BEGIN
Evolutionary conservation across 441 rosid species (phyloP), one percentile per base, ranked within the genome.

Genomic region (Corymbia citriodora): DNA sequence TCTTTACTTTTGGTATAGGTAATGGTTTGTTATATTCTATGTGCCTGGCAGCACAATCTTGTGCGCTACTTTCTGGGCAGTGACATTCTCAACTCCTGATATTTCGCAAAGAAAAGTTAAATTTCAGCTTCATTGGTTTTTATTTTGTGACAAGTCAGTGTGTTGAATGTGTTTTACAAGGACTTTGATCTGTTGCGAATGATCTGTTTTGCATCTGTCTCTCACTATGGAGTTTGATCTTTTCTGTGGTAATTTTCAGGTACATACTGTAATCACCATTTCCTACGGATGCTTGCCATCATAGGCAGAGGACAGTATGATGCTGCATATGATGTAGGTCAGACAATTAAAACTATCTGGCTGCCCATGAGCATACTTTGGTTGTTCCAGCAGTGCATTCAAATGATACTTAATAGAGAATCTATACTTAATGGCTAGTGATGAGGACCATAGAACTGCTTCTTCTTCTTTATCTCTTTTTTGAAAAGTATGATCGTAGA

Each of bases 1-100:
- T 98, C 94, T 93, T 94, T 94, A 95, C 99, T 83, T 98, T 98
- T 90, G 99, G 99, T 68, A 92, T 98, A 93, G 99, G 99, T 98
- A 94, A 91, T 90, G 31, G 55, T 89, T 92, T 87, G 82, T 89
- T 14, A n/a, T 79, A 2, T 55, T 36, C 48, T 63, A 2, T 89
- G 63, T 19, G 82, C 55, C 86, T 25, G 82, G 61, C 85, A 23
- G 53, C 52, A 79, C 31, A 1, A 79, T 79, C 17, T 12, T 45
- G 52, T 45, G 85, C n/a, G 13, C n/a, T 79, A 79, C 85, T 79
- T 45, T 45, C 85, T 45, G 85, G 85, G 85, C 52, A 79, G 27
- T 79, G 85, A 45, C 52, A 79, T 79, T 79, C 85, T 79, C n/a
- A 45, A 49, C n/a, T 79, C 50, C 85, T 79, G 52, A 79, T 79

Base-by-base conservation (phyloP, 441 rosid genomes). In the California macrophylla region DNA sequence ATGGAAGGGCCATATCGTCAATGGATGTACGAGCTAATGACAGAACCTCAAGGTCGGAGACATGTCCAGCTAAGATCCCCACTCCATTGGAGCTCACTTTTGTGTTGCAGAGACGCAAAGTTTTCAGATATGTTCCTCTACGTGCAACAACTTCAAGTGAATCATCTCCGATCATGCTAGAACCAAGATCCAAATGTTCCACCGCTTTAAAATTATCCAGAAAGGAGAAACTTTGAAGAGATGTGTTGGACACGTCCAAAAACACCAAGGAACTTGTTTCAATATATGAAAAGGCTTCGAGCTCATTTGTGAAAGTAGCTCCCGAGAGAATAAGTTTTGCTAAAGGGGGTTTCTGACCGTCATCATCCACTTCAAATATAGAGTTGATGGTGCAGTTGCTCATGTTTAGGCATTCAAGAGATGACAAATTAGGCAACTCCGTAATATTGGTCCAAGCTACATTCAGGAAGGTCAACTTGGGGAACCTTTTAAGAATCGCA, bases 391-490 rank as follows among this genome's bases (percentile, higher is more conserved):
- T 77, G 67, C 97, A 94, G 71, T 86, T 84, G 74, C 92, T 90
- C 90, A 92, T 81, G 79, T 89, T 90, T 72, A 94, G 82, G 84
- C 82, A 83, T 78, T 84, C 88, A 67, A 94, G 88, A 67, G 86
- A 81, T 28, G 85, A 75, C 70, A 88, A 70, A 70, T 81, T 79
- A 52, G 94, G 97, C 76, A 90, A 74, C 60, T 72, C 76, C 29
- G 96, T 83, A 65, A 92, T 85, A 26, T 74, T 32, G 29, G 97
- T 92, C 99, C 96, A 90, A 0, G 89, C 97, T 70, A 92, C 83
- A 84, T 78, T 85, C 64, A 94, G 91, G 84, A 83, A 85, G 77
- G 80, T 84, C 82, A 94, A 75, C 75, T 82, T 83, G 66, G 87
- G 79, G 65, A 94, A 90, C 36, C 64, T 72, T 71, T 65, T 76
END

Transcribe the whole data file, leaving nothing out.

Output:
Evolutionary conservation across 441 rosid species (phyloP), one percentile per base, ranked within the genome.

Genomic region (Corymbia citriodora): DNA sequence TCTTTACTTTTGGTATAGGTAATGGTTTGTTATATTCTATGTGCCTGGCAGCACAATCTTGTGCGCTACTTTCTGGGCAGTGACATTCTCAACTCCTGATATTTCGCAAAGAAAAGTTAAATTTCAGCTTCATTGGTTTTTATTTTGTGACAAGTCAGTGTGTTGAATGTGTTTTACAAGGACTTTGATCTGTTGCGAATGATCTGTTTTGCATCTGTCTCTCACTATGGAGTTTGATCTTTTCTGTGGTAATTTTCAGGTACATACTGTAATCACCATTTCCTACGGATGCTTGCCATCATAGGCAGAGGACAGTATGATGCTGCATATGATGTAGGTCAGACAATTAAAACTATCTGGCTGCCCATGAGCATACTTTGGTTGTTCCAGCAGTGCATTCAAATGATACTTAATAGAGAATCTATACTTAATGGCTAGTGATGAGGACCATAGAACTGCTTCTTCTTCTTTATCTCTTTTTTGAAAAGTATGATCGTAGA

Each of bases 1-100:
- T 98, C 94, T 93, T 94, T 94, A 95, C 99, T 83, T 98, T 98
- T 90, G 99, G 99, T 68, A 92, T 98, A 93, G 99, G 99, T 98
- A 94, A 91, T 90, G 31, G 55, T 89, T 92, T 87, G 82, T 89
- T 14, A n/a, T 79, A 2, T 55, T 36, C 48, T 63, A 2, T 89
- G 63, T 19, G 82, C 55, C 86, T 25, G 82, G 61, C 85, A 23
- G 53, C 52, A 79, C 31, A 1, A 79, T 79, C 17, T 12, T 45
- G 52, T 45, G 85, C n/a, G 13, C n/a, T 79, A 79, C 85, T 79
- T 45, T 45, C 85, T 45, G 85, G 85, G 85, C 52, A 79, G 27
- T 79, G 85, A 45, C 52, A 79, T 79, T 79, C 85, T 79, C n/a
- A 45, A 49, C n/a, T 79, C 50, C 85, T 79, G 52, A 79, T 79

Base-by-base conservation (phyloP, 441 rosid genomes). In the California macrophylla region DNA sequence ATGGAAGGGCCATATCGTCAATGGATGTACGAGCTAATGACAGAACCTCAAGGTCGGAGACATGTCCAGCTAAGATCCCCACTCCATTGGAGCTCACTTTTGTGTTGCAGAGACGCAAAGTTTTCAGATATGTTCCTCTACGTGCAACAACTTCAAGTGAATCATCTCCGATCATGCTAGAACCAAGATCCAAATGTTCCACCGCTTTAAAATTATCCAGAAAGGAGAAACTTTGAAGAGATGTGTTGGACACGTCCAAAAACACCAAGGAACTTGTTTCAATATATGAAAAGGCTTCGAGCTCATTTGTGAAAGTAGCTCCCGAGAGAATAAGTTTTGCTAAAGGGGGTTTCTGACCGTCATCATCCACTTCAAATATAGAGTTGATGGTGCAGTTGCTCATGTTTAGGCATTCAAGAGATGACAAATTAGGCAACTCCGTAATATTGGTCCAAGCTACATTCAGGAAGGTCAACTTGGGGAACCTTTTAAGAATCGCA, bases 391-490 rank as follows among this genome's bases (percentile, higher is more conserved):
- T 77, G 67, C 97, A 94, G 71, T 86, T 84, G 74, C 92, T 90
- C 90, A 92, T 81, G 79, T 89, T 90, T 72, A 94, G 82, G 84
- C 82, A 83, T 78, T 84, C 88, A 67, A 94, G 88, A 67, G 86
- A 81, T 28, G 85, A 75, C 70, A 88, A 70, A 70, T 81, T 79
- A 52, G 94, G 97, C 76, A 90, A 74, C 60, T 72, C 76, C 29
- G 96, T 83, A 65, A 92, T 85, A 26, T 74, T 32, G 29, G 97
- T 92, C 99, C 96, A 90, A 0, G 89, C 97, T 70, A 92, C 83
- A 84, T 78, T 85, C 64, A 94, G 91, G 84, A 83, A 85, G 77
- G 80, T 84, C 82, A 94, A 75, C 75, T 82, T 83, G 66, G 87
- G 79, G 65, A 94, A 90, C 36, C 64, T 72, T 71, T 65, T 76